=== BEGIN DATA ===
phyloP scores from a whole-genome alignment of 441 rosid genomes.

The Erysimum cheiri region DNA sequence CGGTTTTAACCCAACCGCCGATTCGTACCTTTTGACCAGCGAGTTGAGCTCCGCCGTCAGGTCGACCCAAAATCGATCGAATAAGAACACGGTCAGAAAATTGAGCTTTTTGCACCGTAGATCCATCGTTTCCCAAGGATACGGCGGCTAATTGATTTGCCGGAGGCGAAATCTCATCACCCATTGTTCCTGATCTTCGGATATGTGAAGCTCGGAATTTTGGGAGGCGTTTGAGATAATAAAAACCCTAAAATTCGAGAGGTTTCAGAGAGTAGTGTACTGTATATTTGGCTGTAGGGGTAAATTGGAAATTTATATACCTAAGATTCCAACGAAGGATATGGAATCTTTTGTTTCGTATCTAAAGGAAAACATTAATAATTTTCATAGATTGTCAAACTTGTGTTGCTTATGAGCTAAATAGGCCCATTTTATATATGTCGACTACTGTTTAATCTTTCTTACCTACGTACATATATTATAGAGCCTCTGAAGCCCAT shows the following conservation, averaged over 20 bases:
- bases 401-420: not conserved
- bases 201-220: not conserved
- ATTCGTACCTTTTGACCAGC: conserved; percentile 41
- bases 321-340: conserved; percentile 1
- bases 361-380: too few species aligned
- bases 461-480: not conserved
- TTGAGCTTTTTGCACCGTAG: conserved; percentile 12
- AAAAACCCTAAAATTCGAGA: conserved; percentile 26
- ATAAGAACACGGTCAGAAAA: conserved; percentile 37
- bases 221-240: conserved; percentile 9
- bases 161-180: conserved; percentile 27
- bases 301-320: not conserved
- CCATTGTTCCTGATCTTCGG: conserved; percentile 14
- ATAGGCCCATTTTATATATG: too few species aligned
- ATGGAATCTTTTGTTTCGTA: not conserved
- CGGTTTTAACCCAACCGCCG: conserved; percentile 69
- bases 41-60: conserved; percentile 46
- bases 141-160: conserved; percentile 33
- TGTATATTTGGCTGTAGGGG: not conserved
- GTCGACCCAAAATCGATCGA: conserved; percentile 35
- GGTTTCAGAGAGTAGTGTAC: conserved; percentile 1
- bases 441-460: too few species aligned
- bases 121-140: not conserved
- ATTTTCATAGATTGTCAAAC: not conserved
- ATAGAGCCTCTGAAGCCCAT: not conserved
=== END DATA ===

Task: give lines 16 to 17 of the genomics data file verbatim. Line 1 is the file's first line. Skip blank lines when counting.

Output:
- ATAGGCCCATTTTATATATG: too few species aligned
- ATGGAATCTTTTGTTTCGTA: not conserved